Last December, I wrote a blog about hedging against inflation by using the 10-pay option on long-term care insurance contracts. Long-term care insurance plan is a hedge in that you use current dollars (premiums) to pay for future costs (benefits paid). If you can front-load the premiums by paying the policy up in 10 years, your contact with longer-term inflation fears can be mitigated. After all, the insurance company could not raise rates after the 10-year period since you would be done paying premiums. May great idea, but the times they are a-changin’ and that 10-year option is going aside.
The inspiration for today’s blog comes from a seminar I am giving this week on the changing landscape of long-term care insurance. To understand the changes, and how my opinion is shifting, you first need to understand the problem-well really, two problems.
Low interest rates. Interest rates are at all-time lows, so insurance companies, similar to the rest of us, cannot make just as much on their portfolios. This hampers their own pricing models since they assumed a greater interest rate on the premiums they take within and invest until benefits have to be paid.
Lapse ratios. Insurance companies suppose a certain number of policies will be decreased each year. The problem is they guessed high. Long-term care insurance is an psychological product because we are talking about householder’s health.
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People just do not fall this type of insurance very often. Thus, insurance providers are finding that their claims experience is a lot higher than expected and they have not really taken in enough premiums to cover the actual must pay out.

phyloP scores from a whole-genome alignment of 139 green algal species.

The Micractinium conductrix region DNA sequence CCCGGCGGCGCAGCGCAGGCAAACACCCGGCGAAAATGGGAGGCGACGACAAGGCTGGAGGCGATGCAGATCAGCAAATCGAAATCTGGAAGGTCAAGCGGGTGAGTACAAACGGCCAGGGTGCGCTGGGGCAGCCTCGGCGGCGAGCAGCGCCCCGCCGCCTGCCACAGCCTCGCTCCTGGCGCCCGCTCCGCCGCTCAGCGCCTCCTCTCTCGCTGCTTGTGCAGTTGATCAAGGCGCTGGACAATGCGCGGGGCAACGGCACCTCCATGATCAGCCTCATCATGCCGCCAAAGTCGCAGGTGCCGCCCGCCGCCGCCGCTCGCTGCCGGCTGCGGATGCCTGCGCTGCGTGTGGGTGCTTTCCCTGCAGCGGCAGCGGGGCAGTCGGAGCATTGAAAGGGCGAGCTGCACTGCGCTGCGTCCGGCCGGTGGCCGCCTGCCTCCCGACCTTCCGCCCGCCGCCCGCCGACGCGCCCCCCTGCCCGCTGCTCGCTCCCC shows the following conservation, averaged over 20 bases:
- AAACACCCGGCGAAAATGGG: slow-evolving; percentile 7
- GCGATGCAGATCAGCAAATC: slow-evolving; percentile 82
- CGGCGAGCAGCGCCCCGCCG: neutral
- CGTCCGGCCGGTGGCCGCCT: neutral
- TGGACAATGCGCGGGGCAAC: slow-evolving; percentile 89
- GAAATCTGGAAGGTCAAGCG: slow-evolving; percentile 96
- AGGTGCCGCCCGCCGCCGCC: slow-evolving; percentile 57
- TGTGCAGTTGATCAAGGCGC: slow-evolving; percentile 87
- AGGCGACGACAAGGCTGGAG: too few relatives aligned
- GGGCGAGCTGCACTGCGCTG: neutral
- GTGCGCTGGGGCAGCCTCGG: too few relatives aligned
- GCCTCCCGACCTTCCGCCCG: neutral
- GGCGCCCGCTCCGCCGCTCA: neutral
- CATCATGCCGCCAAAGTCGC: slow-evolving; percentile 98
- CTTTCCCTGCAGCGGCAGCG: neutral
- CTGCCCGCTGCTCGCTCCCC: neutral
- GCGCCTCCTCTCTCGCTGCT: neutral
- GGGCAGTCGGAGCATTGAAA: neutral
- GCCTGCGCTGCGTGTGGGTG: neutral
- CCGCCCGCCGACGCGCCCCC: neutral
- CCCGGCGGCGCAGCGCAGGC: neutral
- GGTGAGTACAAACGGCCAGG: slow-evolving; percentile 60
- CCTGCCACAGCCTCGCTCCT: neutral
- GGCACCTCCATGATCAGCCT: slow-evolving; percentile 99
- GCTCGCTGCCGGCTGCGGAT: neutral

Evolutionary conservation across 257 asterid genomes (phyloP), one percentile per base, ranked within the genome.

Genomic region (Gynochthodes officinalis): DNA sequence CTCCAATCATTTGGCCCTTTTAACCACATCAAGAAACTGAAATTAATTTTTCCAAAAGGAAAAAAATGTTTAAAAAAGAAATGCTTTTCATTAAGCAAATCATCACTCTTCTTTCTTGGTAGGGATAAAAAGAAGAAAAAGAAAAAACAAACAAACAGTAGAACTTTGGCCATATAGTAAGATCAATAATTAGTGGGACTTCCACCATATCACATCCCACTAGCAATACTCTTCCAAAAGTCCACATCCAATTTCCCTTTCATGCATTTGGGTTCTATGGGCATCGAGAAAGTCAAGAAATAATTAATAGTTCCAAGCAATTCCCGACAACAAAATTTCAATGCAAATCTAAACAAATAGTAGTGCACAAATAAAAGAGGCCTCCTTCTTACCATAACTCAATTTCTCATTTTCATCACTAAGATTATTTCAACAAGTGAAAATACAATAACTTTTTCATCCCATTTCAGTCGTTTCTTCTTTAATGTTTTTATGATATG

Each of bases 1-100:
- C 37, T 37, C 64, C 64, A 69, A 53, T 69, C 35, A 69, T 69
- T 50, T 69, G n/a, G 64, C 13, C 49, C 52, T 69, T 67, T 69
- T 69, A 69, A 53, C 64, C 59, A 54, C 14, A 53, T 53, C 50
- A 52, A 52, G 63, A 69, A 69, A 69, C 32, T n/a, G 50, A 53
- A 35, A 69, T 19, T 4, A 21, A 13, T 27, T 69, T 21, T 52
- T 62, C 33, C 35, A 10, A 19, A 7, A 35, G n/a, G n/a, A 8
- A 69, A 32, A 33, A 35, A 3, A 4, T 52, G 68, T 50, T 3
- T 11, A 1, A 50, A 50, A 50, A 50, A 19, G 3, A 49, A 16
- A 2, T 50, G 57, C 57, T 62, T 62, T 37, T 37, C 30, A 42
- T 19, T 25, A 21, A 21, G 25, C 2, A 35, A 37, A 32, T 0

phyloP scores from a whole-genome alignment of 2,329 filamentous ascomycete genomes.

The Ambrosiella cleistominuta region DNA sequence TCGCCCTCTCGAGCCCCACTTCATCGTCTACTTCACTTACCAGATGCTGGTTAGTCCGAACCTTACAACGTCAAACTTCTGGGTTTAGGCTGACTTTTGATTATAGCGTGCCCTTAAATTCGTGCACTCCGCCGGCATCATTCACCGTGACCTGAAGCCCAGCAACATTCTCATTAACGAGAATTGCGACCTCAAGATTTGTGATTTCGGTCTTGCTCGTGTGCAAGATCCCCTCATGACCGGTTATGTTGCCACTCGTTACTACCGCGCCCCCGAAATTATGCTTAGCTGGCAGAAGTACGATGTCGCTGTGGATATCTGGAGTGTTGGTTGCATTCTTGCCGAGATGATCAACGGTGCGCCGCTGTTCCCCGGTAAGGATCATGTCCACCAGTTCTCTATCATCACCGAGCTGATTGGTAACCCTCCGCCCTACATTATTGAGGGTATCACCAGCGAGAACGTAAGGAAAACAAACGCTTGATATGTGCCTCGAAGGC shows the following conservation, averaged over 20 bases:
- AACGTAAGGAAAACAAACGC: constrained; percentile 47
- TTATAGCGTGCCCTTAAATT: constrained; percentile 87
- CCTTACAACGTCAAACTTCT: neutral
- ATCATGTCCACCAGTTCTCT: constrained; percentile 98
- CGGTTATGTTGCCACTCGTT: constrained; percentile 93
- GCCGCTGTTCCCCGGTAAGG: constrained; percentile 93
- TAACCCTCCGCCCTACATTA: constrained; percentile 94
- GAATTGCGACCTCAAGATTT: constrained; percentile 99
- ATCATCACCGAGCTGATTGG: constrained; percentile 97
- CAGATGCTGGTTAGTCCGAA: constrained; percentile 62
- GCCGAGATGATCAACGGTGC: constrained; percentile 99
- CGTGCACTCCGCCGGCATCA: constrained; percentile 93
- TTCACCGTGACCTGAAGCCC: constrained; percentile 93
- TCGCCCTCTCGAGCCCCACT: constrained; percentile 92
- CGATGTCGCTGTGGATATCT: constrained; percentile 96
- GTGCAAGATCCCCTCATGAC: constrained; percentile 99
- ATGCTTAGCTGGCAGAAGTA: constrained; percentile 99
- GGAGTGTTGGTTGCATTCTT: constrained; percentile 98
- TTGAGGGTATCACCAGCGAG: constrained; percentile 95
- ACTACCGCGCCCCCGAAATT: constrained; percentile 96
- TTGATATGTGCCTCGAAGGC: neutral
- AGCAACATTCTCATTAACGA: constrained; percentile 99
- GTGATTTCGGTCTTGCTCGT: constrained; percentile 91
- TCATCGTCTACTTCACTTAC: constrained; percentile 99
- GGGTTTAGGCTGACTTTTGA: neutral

Because of these problems, there are many large insurance companies that have gotten from the long-term care business altogether within the last couple years. For the ones that have stayed in, premiums are going upward and benefits are being cut. The particular 10-pay option I mentioned above is one benefit some companies are cutting because they found they had too much risk in not being able to raise premiums in the future. Another benefit that is getting “tweaked” a lot may be the inflation rider, since insurance companies have found that trying to keep up with healthcare costs when they cannot earn that much on their bond portfolios is just too tough. This is a loss for consumers.
In my thoughts, the bottom line is that most people should consider purchasing long-term care insurance earlier than I might have originally thought, maybe within their early 50s. Buying LTC insurance earlier helps because one way insurance firms can limit their exposure is to tighten underwriting requirements. Buying long-term care insurance earlier in life, if you are still healthy, can make a difference. 2nd, buying insurance earlier can give you more options in how you structure the benefits to keep the premium within your budget.
The positive in all of this is that premiums possess gone up a lot over the last decade, particularly in the last two years. This is a good thing because it might just mean that insurance companies finally understand how to price this type of insurance, which will make future rates steadier. Consumers should want that will since we all want the insurance companies to be strong enough to pay claims. I actually don’t think insurance companies are going to stop providing long-term care insurance. But each time they do a little nip and tuck with policy benefits to help make this type of insurance profitable, they make the procedures a little less generous than the types that came before. In my evaluation, these developments probably change the playing field enough that we should all look at long-term care insurance a decade in advance of when most people currently do.